The other assets however, as shown in the featured image, have a near zero interest rate. The borrowing demand there, at least at face value, is far lower at just 1,000 weth for example, now worth $100,000.
Yet dai is of a different nature especially when it comes to borrowing. So maybe this is nothing nefarious but a very clever man or woman actually engaging in arbitrage, or maybe more correctly speculation, but of a different kind.
If you can borrow dollars at 20%, that might sound high but with the efficiency of cryptos and their quick and easy movements, you’re effectively leveraging yourself without the risk of getting called or having monthly payback demands.
Making this sort of a long term loan that doesn’t quite have to be paid back as there’s the collateral that can pay the 20%. So if you think an investment can give you more than 20%, you can just bet on it with extra money.
Now we say 20%, and maybe this is the trick. As you recall, collaterals are paid interest. So you put down 1.5 dais, and on that you get an interest rate of 16%. You borrow 1 dai, and on that you pay an interest rate of 20%.
Ah, it’s a flaw is it? 1.5 x 0.16 is 0.24. So he is paid 0.24. 1 x 0.2 is 0.2, obviously. So he has to pay back 20 pence while he is paid 24 pence. So he is paid interest of 4 pence?
Ma obviously he is paid interest, he is paid 24 on the collateral. Why only receive 4? Well obviously because now he has new money and he is paid to borr… what?
Well say how the math is wrong. We terrible at it, yes, but this is a bit simple. Twastnodes has 1,500 dai. We put that down as available for borrowing. We now getting an interest rate of 16% or 240 dollars. We can now borrow 1,000 dollars. This is new money. We still have 1,500. So now we have 2,500.
On this 1,000 dollars or dai we have to pay back 20% or $200. So not only do we get an extra 1,000 dollars, but we’re paid for the privilege $40.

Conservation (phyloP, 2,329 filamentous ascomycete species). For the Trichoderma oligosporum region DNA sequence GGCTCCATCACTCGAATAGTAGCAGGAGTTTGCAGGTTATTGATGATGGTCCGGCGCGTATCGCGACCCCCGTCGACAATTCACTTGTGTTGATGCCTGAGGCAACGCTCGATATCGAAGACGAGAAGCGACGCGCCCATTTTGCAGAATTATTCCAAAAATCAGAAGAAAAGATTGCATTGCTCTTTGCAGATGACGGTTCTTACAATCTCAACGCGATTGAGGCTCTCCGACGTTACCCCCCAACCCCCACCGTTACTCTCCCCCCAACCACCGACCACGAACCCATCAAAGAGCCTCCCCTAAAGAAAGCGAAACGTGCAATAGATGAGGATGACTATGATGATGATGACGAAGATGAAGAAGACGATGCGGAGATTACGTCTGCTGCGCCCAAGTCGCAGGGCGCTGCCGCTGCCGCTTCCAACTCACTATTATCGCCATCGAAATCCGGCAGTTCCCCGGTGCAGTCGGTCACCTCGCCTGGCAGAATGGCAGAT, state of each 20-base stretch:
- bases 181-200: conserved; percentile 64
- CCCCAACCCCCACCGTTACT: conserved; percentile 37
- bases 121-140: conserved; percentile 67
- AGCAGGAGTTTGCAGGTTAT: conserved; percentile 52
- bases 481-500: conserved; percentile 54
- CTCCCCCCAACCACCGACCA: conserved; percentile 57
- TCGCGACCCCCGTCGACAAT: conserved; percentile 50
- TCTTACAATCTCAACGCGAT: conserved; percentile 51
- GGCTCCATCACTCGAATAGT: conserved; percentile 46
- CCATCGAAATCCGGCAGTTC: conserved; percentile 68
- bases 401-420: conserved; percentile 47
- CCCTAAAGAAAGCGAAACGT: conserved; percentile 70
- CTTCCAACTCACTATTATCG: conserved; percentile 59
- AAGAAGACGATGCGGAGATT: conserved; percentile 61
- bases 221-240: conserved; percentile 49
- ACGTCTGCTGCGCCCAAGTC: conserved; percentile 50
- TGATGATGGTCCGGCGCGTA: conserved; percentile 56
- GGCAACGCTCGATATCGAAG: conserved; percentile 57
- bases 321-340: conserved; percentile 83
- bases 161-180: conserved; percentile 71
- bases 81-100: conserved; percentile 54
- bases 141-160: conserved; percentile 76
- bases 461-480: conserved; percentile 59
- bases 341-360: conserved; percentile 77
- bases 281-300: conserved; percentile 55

How on earth does that make sense? Who is paying us the $40? Well, remember we lent 1,500. We received 1,000. There’s still that 500 we have lent and someone has borrowed it and that someone is paying us about $100 at an interest rate of 20%.
Does this make any sense? What if they don’t want to borrow that $500. Well then the interest rate would be lower. The if and then algo keeps all in check and it so happens that sometime you don’t pay to borrow. You get paid to borrow.
Madness witchery. But is it true? Does it actually work? It kind of makes sense, but its just not how things are meant to work. Them young bankers and their new tricks making Hayek proud, perhaps.
Obviously this is a very new project and in this space we should expect things to go wrong, until proven otherwise, but in a way, logically, it kind of makes sense.
You’re lending more than you’re borrowing, so you get paid for that extra lending. Naturally demand is the other part of the equation. If people don’t want to borrow the extra $500, then the interest rate would be lower.
Robert Leshner, a Chartered Financial Analyst and founder of Compound, told Trustnodes that you’d get more by just lending the $500. That would give you $80 back, instead of you getting $40.